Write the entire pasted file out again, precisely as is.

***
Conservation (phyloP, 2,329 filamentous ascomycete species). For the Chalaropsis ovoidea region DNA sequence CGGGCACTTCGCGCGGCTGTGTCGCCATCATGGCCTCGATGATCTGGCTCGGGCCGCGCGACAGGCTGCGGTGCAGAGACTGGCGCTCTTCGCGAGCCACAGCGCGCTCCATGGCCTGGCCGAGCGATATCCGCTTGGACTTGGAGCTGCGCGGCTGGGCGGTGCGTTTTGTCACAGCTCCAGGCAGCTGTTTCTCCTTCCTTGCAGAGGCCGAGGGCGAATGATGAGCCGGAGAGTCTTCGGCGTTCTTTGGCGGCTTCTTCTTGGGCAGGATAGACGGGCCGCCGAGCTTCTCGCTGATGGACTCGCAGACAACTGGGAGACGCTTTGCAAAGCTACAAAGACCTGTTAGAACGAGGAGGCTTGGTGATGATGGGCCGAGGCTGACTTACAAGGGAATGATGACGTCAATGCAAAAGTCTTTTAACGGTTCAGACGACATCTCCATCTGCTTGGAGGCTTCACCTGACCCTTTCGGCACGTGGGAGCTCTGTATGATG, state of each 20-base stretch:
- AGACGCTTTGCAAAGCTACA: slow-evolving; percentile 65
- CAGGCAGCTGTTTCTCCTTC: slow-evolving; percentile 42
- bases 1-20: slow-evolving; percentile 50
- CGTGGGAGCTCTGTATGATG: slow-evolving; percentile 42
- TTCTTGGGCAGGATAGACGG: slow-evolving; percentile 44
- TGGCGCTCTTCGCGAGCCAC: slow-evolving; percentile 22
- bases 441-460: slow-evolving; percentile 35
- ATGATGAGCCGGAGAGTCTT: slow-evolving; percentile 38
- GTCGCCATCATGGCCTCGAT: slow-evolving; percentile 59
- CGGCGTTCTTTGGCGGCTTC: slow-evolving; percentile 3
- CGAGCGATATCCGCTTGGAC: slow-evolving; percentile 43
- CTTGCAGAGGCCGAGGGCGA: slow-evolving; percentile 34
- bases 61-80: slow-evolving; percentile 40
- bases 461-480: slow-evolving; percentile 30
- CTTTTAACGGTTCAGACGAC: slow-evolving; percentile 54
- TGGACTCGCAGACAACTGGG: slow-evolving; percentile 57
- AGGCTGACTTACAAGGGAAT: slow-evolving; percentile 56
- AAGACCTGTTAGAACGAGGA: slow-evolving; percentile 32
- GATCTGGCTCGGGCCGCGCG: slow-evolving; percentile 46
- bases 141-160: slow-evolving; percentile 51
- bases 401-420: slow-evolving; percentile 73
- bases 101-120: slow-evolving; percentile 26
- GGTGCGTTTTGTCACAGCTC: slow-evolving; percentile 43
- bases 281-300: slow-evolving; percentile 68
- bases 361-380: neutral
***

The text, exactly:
Conservation (phyloP, 2,329 filamentous ascomycete species). For the Chalaropsis ovoidea region DNA sequence CGGGCACTTCGCGCGGCTGTGTCGCCATCATGGCCTCGATGATCTGGCTCGGGCCGCGCGACAGGCTGCGGTGCAGAGACTGGCGCTCTTCGCGAGCCACAGCGCGCTCCATGGCCTGGCCGAGCGATATCCGCTTGGACTTGGAGCTGCGCGGCTGGGCGGTGCGTTTTGTCACAGCTCCAGGCAGCTGTTTCTCCTTCCTTGCAGAGGCCGAGGGCGAATGATGAGCCGGAGAGTCTTCGGCGTTCTTTGGCGGCTTCTTCTTGGGCAGGATAGACGGGCCGCCGAGCTTCTCGCTGATGGACTCGCAGACAACTGGGAGACGCTTTGCAAAGCTACAAAGACCTGTTAGAACGAGGAGGCTTGGTGATGATGGGCCGAGGCTGACTTACAAGGGAATGATGACGTCAATGCAAAAGTCTTTTAACGGTTCAGACGACATCTCCATCTGCTTGGAGGCTTCACCTGACCCTTTCGGCACGTGGGAGCTCTGTATGATG, state of each 20-base stretch:
- AGACGCTTTGCAAAGCTACA: slow-evolving; percentile 65
- CAGGCAGCTGTTTCTCCTTC: slow-evolving; percentile 42
- bases 1-20: slow-evolving; percentile 50
- CGTGGGAGCTCTGTATGATG: slow-evolving; percentile 42
- TTCTTGGGCAGGATAGACGG: slow-evolving; percentile 44
- TGGCGCTCTTCGCGAGCCAC: slow-evolving; percentile 22
- bases 441-460: slow-evolving; percentile 35
- ATGATGAGCCGGAGAGTCTT: slow-evolving; percentile 38
- GTCGCCATCATGGCCTCGAT: slow-evolving; percentile 59
- CGGCGTTCTTTGGCGGCTTC: slow-evolving; percentile 3
- CGAGCGATATCCGCTTGGAC: slow-evolving; percentile 43
- CTTGCAGAGGCCGAGGGCGA: slow-evolving; percentile 34
- bases 61-80: slow-evolving; percentile 40
- bases 461-480: slow-evolving; percentile 30
- CTTTTAACGGTTCAGACGAC: slow-evolving; percentile 54
- TGGACTCGCAGACAACTGGG: slow-evolving; percentile 57
- AGGCTGACTTACAAGGGAAT: slow-evolving; percentile 56
- AAGACCTGTTAGAACGAGGA: slow-evolving; percentile 32
- GATCTGGCTCGGGCCGCGCG: slow-evolving; percentile 46
- bases 141-160: slow-evolving; percentile 51
- bases 401-420: slow-evolving; percentile 73
- bases 101-120: slow-evolving; percentile 26
- GGTGCGTTTTGTCACAGCTC: slow-evolving; percentile 43
- bases 281-300: slow-evolving; percentile 68
- bases 361-380: neutral